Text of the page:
The right of citizens of the United States to vote shall not be denied or abridged by the United States or any State on account of sex.
This made women stop protesting a trivial wrong to their gender–exclusion from the electoral process–and allowed them to focus their indignation on more serious forms of injustice, such as the fact that women suffer discrimination and harassment in the workplace, are paid less than men, are rarely promoted to the highest levels of corporate or professional responsibility and this year’s hemlines make their legs look fat.
There are also a few gimmicks and dodges in the Constitution, such as Section 4 of the presidential disability and succession amendment, which says that the vice president “and a majority of either the principal officers of the executive departments or of such other body as Congress may by law provide” (italics my own) can declare the president incompetent. If I’m reading this right, it means that with the help of pals in the House and Senate, Dan Quayle and the principal officers of the Fort Wayne, Indiana, Elks Club can send George Bush to the bughouse and declare a national golf emergency.
But, on the whole, the text is easily glossed. The single exception being Article Two, Section 1:
The electors shall . . . vote by ballot for two persons. . . . The person having the greatest number of votes shall be the President; . . . and if there be more than one who have such majority, and have an equal number of votes, then the House of Representatives shall immediately choose by ballot one of them. . . .
This was later modified by the rather more confusing Twelfth Amendment:
. . . The person having the greatest number of votes for President, shall be the President, if such number be a majority of the whole number of Electors appointed; and if no person have such majority, then from the persons having the highest numbers not exceeding three on the list of those voted for as President, the House of Representatives shall choose immediately, by ballot, the President.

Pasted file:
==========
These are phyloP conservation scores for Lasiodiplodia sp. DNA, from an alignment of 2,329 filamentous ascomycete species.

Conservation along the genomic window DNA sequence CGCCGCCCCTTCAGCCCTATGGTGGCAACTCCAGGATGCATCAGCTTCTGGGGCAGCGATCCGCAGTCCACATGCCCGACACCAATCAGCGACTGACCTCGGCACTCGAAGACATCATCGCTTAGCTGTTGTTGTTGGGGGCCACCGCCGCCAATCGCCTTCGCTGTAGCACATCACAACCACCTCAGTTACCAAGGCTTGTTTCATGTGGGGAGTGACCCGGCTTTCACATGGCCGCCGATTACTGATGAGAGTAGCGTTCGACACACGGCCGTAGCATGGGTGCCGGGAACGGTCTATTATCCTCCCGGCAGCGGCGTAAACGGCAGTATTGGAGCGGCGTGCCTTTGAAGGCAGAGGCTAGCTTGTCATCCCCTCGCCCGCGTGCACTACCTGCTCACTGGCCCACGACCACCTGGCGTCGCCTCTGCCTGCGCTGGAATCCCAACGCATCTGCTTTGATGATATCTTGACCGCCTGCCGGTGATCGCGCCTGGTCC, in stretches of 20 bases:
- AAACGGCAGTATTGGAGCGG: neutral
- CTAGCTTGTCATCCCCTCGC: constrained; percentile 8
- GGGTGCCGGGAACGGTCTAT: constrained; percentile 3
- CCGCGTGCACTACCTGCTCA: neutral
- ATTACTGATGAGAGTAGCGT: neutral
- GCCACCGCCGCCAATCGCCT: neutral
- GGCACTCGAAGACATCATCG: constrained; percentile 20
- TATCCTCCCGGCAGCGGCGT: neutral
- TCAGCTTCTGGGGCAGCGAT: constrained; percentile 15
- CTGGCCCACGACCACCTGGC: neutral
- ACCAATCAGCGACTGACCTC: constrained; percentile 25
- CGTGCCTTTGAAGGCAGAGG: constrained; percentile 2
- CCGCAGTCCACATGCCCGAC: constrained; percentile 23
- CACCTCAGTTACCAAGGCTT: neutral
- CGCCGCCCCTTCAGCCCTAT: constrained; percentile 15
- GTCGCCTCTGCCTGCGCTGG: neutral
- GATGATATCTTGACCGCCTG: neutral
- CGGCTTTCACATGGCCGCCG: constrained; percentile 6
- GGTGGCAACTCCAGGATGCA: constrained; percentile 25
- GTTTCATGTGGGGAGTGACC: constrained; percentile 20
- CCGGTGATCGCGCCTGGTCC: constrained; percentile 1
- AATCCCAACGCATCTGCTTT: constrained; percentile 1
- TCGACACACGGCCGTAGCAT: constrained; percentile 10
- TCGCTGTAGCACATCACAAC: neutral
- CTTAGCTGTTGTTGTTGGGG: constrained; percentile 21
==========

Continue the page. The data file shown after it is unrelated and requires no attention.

The idea seems to be to make the election of a president so complicated and annoying that no one with an important job or a serious avocation–that is, no one presently making any substantial contribution to society–would be tempted to run for the office. So far, it’s worked.
Otherwise, only one important question is raised by the Constitution, a question implicit in its preamble:
We the people of the United States, in order to form a more perfect Union, establish justice, insure domestic tranquility, provide for the common defense, promote the general welfare, and secure the blessings of liberty to ourselves and our posterity . . .
The question being, “Are we done yet?”
The first objective was achieved in 1865 when we squashed the rednecks and peckerwoods. The result was a definitely more perfect union. Compare it, for example, with the Union of Soviet Socialist Republics or the AFL-CIO. We’ve established about as much justice as the country can stand–maybe more, to judge by the verdict in the Marion Barry trial and some of the sentences handed to the Iran-contra conspirators. (Perfect justice being a thing none of us would care to confront.) Domestic tranquility we don’t have, but how we’d get any without violating every clause of this document that is supposed to ensure it I can’t imagine. The common defense is so well provided for that even such uncommon things as Saudi Arabians are defended by it. In the matter of promoting the general welfare, we have–to judge by the welfare rolls–done it too well. The blessings of liberty are so manifestly secured to ourselves that we seem weighed down by the things, and lately are attending AA meetings, joining religious congregations and formulating personal diet and exercise regimens to ease the burden. And, as for posterity, that’s why birth control was invented.
So when can we quit passing laws and raising taxes? When can we say of our political system, ‘stick a fork in it, it’s done”? When will our officers, officials and magistrates realize their jobs are finished and return, like Cincinnatus, to the plow or, as it were, to the law practice or the car dealership? The mystery of government is not how Washington works but how to make it stop.